6 CHOICE BITS FROM MARK TV^^AIN.
that our long line has ever since borne the maternal
name (except when one of them now and then took
a playful refuge in an alias to avert foolishness)
instead of Higgins, is a mystery which none of us
has ever felt much desire to stir. It is a kind of
vague pretty romance, and we leave it alone. All
the old families do that way.
Arthur Twain was a man of considerable note—
a solicitor on the highway in William Rufus's time.
At about the age of thirty he went to one of those
fine old English places of resort called Newgate,
to see about something, and never returned again.
While there he died suddenly.
Augustus Twain seems to have made something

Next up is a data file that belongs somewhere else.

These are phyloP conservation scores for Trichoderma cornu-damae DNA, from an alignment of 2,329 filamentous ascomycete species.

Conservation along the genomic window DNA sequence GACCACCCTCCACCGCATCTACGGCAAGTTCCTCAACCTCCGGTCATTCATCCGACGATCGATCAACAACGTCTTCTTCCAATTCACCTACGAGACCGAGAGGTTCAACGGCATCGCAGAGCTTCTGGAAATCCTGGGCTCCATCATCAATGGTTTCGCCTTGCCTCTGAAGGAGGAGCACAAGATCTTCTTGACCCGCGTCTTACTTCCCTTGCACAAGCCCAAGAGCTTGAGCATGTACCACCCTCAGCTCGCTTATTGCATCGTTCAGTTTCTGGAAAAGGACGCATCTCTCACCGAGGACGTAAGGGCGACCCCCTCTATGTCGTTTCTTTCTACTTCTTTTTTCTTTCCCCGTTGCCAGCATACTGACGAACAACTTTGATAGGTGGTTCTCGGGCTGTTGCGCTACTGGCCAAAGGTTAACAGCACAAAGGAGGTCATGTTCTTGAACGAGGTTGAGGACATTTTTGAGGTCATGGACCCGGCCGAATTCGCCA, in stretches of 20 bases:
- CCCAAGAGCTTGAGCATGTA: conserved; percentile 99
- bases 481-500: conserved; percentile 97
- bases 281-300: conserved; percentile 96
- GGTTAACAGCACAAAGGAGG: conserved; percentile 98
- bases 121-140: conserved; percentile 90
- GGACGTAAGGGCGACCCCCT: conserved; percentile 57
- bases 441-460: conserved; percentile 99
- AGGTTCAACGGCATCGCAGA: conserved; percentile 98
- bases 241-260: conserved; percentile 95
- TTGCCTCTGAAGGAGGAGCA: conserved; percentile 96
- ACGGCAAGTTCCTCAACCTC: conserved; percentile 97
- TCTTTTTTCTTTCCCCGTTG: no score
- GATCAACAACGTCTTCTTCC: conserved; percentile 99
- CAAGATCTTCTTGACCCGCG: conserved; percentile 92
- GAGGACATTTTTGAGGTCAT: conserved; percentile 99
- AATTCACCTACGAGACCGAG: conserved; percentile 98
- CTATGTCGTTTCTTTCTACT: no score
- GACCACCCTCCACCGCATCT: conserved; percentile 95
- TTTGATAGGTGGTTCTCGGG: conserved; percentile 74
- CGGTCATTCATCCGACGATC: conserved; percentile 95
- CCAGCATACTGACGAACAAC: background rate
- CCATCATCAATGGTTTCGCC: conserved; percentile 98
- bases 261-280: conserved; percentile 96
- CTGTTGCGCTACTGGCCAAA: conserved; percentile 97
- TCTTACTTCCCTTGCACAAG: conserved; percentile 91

of a stir about the year 1160. He was as full of
fun as he could be, and used to take his old sabre
and sharpen it up, and get in a convenient place on
a dark night, and stick it through people as they
went by, to see them jump. He was a born humorist.
But he got to going too far with it; and the first
time he was found stripping one of these parties
the authorities removed one end of him, and put
it up on a nice high place on Temple Bar, where it
could contemplate the people and have a good time.
He never liked any situation so much or stuck to
it so long.
Then for the next two hundred years the family
tree shows a succession of soldiers—noble high-